Beam Diagnostics

Diagnostic instruments are essential for monitoring and assessing any beam experiment.  These diagnostics provide information on the state of the beam and on the progress and results of experiments performed on the beam, monitoring critical beam parameters such as current, size, energy, and emittance. A number of beam diagnostics are currently in use in the HIF program:
  • Rogowski coils to measure time-dependent net beam current 
  • Faraday cups to measure intercepted beam current 
  • Profile monitors, such as Kapton film and optical imaging on glass screens, harps, and grids, to measure beam profiles and spatial distributions
  • Capacitive probes to infer time-dependent moments of the transverse beam distribution
  • Gated beam imager to measure time-dependent beam distribution
  • Emittance scanner to measure the transverse beam emittance
A 32-channel Faraday cup array, shown here, is used to map the radial beam profile of the 2-MV Injector. This and other devices will be used to diagnose the High-Current Experiment (HCX), which will have a beam current similar to that expected in the front end of a driver. 

Recently, scientists have begun evaluating whether free electrons in a fusion driver would be trapped by the beam space charge and degrade the performance of the accelerator. Free electrons can be produced in induction accelerators by two mechanisms: collisions of halo ions or free electrons with the beam-pipe wall, and collisional ionization by beam ions of background gas in the accelerator. Due to the high current possible in induction accelerators, the beam potential can be thousands of volts and is expected to trap most free electrons created within the beam. Several new diagnostics have been proposed for HCX to measure the generation and trapping of electrons, and the production of secondary particles at the wall:

  • Instrumented target to measure gas evolution and secondary electron production
  • Gridded ion-energy analyzer to measure energy of background ions expelled from the beam
  • Low-frequency interferometer to measure trapped electron density
In new and planned experiments,  such as the Neutralized-Transport Experiment (NTX) and the Integrated Beam Experiment (IBX), further diagnostic development will be required to monitor additional beam characteristics:.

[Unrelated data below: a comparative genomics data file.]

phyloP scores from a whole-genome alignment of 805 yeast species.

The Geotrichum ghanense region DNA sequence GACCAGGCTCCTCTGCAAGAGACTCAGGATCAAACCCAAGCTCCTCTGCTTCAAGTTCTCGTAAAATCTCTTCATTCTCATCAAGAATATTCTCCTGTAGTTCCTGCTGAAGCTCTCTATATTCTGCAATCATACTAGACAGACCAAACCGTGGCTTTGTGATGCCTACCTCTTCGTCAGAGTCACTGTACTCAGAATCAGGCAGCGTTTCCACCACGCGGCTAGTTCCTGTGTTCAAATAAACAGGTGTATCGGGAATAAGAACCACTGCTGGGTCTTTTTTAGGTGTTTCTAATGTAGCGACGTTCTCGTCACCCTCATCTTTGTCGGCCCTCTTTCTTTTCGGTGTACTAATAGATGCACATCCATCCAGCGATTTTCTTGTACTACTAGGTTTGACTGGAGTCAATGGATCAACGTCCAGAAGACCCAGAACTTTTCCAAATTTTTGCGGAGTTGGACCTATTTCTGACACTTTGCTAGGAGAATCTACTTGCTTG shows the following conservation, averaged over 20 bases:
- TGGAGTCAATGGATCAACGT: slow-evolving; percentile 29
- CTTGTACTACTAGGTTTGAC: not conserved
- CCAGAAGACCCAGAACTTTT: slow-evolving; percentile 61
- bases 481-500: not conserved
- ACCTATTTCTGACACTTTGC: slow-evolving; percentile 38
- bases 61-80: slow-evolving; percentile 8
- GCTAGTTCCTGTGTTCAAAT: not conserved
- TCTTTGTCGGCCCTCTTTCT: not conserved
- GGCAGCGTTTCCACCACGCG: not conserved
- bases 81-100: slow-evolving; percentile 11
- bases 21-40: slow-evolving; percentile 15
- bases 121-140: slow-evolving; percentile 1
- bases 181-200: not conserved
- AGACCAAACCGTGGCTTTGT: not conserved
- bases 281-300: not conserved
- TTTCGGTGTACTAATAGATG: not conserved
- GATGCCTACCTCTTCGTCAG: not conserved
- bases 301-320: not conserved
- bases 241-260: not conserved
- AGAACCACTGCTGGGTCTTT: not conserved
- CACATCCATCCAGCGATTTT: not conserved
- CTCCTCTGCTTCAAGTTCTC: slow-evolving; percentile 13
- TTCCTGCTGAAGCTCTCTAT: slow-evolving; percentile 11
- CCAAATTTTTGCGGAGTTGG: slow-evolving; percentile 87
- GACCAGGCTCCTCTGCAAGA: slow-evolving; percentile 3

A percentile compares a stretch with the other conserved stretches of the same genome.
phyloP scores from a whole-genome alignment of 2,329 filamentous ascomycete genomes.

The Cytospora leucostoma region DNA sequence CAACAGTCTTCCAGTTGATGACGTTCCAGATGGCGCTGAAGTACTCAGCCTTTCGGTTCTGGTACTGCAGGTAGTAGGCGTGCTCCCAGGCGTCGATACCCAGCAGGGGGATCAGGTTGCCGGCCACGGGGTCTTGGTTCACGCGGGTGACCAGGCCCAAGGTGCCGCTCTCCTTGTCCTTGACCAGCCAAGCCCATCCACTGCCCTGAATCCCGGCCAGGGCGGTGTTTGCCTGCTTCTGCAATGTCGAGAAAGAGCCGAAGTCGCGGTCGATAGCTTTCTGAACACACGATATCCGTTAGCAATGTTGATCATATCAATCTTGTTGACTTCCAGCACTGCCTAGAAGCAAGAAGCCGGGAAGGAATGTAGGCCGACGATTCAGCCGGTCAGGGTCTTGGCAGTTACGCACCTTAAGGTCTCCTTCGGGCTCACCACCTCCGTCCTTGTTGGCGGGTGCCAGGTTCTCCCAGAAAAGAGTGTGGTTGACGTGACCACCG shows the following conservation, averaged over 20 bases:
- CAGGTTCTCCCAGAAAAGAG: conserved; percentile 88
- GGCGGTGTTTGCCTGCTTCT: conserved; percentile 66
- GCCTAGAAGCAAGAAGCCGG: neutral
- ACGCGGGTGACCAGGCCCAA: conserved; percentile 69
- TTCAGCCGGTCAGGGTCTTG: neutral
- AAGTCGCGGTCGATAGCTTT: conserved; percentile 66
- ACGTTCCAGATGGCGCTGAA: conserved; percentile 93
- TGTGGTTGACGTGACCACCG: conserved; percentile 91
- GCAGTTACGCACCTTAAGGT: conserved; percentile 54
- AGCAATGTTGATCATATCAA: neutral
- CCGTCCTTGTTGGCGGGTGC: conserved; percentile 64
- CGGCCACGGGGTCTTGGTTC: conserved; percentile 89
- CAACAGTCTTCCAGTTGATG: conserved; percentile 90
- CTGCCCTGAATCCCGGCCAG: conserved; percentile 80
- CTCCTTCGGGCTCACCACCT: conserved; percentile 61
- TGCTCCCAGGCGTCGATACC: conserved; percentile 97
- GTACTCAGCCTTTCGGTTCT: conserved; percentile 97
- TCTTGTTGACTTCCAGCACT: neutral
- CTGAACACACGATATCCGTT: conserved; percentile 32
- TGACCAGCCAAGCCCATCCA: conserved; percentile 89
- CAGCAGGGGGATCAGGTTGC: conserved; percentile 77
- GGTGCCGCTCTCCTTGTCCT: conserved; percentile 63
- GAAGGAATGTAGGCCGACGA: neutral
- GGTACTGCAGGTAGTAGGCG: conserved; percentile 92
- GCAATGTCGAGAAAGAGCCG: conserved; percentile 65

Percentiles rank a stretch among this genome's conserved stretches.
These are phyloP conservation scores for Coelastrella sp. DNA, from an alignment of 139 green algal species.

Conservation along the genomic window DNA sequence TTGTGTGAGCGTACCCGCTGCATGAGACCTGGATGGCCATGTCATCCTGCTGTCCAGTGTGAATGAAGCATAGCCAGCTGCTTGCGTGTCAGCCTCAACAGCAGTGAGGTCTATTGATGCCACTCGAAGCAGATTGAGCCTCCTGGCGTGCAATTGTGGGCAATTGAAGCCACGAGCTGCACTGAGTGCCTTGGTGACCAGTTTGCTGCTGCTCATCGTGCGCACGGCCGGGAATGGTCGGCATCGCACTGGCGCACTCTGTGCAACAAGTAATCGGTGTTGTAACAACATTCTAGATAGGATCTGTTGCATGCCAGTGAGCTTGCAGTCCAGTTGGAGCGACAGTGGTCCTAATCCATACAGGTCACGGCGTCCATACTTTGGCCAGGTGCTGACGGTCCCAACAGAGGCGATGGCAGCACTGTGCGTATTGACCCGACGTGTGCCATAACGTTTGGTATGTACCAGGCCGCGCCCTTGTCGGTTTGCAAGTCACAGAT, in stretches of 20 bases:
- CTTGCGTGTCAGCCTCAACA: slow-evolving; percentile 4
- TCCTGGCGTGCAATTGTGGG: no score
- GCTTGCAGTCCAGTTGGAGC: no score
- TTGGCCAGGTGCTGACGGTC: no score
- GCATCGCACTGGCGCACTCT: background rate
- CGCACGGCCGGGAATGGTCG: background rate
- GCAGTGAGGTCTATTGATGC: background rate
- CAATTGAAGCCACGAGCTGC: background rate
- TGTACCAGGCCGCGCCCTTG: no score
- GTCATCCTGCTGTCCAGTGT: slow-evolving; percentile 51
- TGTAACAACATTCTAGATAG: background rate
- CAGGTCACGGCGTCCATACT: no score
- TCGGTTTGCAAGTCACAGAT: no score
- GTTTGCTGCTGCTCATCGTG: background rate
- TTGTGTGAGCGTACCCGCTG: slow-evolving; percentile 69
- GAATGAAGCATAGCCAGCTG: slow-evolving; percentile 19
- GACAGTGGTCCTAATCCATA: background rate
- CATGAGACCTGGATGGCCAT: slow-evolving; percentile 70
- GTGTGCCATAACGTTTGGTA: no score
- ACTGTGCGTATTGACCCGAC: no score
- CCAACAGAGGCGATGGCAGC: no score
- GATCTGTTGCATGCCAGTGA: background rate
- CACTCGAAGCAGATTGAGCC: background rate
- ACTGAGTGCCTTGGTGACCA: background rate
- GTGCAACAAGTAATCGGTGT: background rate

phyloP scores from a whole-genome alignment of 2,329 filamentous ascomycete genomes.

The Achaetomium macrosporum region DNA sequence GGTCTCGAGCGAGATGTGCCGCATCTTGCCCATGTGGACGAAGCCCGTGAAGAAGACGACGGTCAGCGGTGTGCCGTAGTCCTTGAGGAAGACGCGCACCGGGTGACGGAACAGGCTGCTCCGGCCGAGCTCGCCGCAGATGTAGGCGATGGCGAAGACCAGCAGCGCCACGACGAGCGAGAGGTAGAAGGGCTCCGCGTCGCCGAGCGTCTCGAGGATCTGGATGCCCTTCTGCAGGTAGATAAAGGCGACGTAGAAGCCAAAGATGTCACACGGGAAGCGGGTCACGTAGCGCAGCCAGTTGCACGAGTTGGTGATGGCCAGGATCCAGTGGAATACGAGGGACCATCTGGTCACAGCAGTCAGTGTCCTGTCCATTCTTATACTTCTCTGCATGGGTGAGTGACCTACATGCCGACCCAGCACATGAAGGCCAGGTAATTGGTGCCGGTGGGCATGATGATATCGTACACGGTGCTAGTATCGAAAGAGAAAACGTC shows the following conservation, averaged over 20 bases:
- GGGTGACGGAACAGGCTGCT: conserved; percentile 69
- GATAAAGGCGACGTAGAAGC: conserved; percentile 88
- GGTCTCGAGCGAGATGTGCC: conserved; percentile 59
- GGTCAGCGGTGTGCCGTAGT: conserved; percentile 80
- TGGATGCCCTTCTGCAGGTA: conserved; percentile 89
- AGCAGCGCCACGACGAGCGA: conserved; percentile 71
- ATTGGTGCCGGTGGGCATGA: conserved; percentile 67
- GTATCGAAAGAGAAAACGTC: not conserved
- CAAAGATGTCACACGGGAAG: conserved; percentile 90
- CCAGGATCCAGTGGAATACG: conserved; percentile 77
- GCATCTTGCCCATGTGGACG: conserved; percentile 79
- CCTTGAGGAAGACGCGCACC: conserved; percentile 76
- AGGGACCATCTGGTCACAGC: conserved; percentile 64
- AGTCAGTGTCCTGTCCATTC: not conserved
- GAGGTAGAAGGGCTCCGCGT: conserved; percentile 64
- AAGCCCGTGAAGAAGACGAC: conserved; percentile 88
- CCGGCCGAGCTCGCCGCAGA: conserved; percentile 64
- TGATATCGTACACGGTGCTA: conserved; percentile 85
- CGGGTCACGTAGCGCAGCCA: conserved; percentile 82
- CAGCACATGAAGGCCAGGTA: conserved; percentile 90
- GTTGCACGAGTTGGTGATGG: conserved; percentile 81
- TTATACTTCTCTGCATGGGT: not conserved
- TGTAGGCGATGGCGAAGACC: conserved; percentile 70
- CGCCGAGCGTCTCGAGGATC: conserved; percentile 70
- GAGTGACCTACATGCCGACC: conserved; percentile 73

• Beam-energy spectrometer to measure the time evolution of the beam energy and beam-energy distribution. This device may be a time-of-flight spectrometer or a magnetic spectrometer.
  • Electron-beam probe to measure space-charge potential at final focus of NTX. The potential is measured by monitoring the electric-field-induced deflection of an electron beam injected across the path of the heavy-ion beam.
Beams in HIF experiments to date have had sufficiently low current and energy that diagnostic devices could be inserted into the beam without damaging the apparatus or producing unwanted x-rays. In the future, as beam energies increase, a growing interest in non-intercepting diagnostics is expected. These diagnostics might be optically based and depend on remote sensing of interaction between beam ions and residual gas or an injected gas jet. An active diagnostic device of this sort might also be based on laser-induced fluorescence. Such a device would use an intense short-pulse laser to excite beam ions. The light emitted by these ions as they return to their ground state could be used to determine the local beam density and emittance. The main drawbacks of this device are its projected cost and the problem of finding a good match between available laser frequencies and excited states in a beam ion.

For comments or questions contact or  Work described here was supported by the Office of Fusion Energy at the US Department of Energy under contracts  DE-AC03-76SF00098 and W-7405-ENG-48.  This document was last revised June, 2002.